Few studies have examined energy metabolism during prolonged, strenuous exercise. We wanted therefore to investigate energy metabolic consequences of a prolonged period of continuous strenuous work with very high energy expenditure. Twelve endurance-trained athletes (6 males and 6 females) were recruited. They performed a 7-h bike race on high work-load intensity. Physiological, biochemical, endocrinological, and anthropometric muscular compartment variables were monitored before, during, and after the race. The energy expenditure was high, being 5557 kcal. Work-load intensity (% of VO2 peak) was higher in females (77.7%) than in men (69.9%). Muscular glycogen utilization was pronounced, especially in type I fibres (>90%). Additionally, muscular triglyceride lipolysis was considerably accelerated. Plasma glucose levels were increased concomitantly with an unchanged serum insulin concentration which might reflect an insulin resistance state in addition to proteolytic glyconeogenesis. Increased reactive oxygen species (malondialdehyde (MDA)) were additional signs of metabolic stress. MDA levels correlated with glycogen utilization rate. A relative deficiency of energy substrate on a cellular level was indicated by increased intracellular water of the leg muscle concomitantly with increased extracellular levels of the osmoregulatory amino acid taurine. A kindred nature of a presumed insulin-resistant state with less intracellular availability of glucose for erythrocytes was also indicated by the findings of decreased MCV together with increased MCHC (haemoconcentration) after the race. This strenuous energy-demanding work created a metabolic stress-like condition including signs of insulin resistance and deteriorated intracellular glucose availability leading to compromised fuelling of ion pumps, culminating in a disturbed cellular osmoregulation indicated by taurine efflux and cellular swelling.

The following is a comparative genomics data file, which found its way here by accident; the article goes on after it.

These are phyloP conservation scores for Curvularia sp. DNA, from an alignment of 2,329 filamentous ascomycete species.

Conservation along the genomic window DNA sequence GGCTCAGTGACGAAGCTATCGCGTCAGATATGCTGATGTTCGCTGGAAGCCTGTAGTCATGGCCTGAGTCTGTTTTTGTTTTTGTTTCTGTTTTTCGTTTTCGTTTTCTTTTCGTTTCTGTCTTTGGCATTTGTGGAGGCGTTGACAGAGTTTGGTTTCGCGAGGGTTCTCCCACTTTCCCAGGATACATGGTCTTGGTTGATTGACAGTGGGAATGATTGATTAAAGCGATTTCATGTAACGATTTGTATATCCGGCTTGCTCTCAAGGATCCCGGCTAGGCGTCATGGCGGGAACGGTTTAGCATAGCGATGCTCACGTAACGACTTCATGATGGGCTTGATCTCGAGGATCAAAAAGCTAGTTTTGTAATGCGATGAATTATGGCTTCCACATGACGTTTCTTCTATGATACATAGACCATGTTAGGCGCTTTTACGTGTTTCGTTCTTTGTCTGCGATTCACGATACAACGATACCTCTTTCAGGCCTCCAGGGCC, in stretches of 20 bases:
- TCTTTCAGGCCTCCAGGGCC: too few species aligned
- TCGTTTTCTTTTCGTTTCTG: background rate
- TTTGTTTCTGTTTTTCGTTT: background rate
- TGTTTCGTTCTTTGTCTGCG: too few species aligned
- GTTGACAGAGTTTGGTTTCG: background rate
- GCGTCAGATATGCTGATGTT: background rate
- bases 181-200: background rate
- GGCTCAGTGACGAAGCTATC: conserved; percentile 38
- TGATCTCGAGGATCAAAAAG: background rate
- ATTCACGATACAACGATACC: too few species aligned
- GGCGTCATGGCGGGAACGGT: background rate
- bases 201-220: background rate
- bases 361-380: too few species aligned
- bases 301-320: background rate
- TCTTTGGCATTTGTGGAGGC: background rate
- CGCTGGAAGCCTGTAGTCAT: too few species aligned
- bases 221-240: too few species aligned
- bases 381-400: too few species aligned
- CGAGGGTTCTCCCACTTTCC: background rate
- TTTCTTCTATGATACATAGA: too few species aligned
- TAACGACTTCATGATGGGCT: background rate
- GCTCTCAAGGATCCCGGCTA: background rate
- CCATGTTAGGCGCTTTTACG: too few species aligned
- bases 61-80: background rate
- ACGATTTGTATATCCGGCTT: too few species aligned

PMCID: PMC2852746  PMID: 19242868
Cellular swelling; energy expenditure; lipid peroxidation; metabolism; myocytes; taurine efflux
5.  Blood concentrations of the cytokines IL-1beta, IL-6, IL-10, TNF-alpha and IFN-gamma during experimentally induced swine dysentery 
Knowledge of the cytokine response at infection with Brachyspira hyodysenteriae can help understanding disease mechanisme involved during swine dysentery. Since this knowledge is still limited the aim of the present study was to induce dysentery experimentally in pigs and to monitor the development of important immunoregulatory cytokines in blood collected at various stages of the disease.